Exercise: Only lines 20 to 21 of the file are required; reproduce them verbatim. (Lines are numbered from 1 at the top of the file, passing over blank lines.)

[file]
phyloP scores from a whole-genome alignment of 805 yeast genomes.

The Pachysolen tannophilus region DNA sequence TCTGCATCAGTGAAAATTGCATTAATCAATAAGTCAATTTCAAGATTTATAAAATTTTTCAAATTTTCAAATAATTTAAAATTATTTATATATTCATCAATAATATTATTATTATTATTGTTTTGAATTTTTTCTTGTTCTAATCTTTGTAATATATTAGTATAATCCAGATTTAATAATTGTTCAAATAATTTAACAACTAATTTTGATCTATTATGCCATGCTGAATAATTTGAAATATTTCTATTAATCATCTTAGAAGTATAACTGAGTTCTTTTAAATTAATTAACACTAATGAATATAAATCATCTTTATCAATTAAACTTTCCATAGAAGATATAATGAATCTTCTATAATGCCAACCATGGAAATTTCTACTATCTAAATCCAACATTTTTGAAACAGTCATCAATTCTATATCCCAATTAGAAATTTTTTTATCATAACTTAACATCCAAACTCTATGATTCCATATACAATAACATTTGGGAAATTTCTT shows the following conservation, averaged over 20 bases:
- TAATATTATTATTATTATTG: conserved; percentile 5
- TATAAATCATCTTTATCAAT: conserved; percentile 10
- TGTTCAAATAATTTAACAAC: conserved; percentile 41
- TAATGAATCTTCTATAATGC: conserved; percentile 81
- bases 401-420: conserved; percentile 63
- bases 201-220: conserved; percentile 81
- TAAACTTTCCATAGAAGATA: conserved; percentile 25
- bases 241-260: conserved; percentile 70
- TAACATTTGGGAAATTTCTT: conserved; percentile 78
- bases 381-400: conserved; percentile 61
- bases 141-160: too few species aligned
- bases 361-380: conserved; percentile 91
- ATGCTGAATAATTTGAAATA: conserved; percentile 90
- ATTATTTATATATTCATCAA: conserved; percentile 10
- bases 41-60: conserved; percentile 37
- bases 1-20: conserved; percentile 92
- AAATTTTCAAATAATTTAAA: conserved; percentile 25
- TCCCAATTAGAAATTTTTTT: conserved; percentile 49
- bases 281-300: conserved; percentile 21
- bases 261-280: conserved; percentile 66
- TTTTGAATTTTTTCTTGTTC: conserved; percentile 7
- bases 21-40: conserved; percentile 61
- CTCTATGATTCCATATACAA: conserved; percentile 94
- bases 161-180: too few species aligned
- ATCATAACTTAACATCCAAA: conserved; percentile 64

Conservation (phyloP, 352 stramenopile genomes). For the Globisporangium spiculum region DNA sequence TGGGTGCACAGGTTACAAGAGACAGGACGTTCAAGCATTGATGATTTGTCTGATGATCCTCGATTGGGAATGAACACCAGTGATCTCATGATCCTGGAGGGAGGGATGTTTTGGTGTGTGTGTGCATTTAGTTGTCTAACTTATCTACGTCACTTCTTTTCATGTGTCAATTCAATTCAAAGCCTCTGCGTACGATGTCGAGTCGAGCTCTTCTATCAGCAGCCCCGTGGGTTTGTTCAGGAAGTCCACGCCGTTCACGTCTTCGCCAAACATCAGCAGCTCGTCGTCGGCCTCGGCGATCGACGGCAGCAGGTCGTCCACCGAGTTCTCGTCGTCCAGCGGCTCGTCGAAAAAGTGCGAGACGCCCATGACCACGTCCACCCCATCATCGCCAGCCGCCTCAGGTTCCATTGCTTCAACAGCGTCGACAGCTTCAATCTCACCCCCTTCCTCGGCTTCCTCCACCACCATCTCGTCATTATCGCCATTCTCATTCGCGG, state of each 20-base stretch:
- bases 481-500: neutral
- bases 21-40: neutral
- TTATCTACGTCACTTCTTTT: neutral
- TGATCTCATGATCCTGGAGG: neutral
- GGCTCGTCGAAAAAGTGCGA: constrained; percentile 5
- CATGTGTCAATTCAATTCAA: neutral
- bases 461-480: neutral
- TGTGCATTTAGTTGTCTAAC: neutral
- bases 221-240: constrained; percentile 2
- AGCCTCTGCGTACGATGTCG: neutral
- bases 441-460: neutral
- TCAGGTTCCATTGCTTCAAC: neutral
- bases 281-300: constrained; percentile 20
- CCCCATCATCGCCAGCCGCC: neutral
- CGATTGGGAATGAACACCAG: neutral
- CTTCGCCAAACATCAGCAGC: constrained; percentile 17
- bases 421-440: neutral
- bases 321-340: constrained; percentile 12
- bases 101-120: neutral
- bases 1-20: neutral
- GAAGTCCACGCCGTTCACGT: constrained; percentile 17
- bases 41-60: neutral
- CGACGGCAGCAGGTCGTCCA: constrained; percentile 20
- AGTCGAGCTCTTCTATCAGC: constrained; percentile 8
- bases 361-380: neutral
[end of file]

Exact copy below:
- TCCCAATTAGAAATTTTTTT: conserved; percentile 49
- bases 281-300: conserved; percentile 21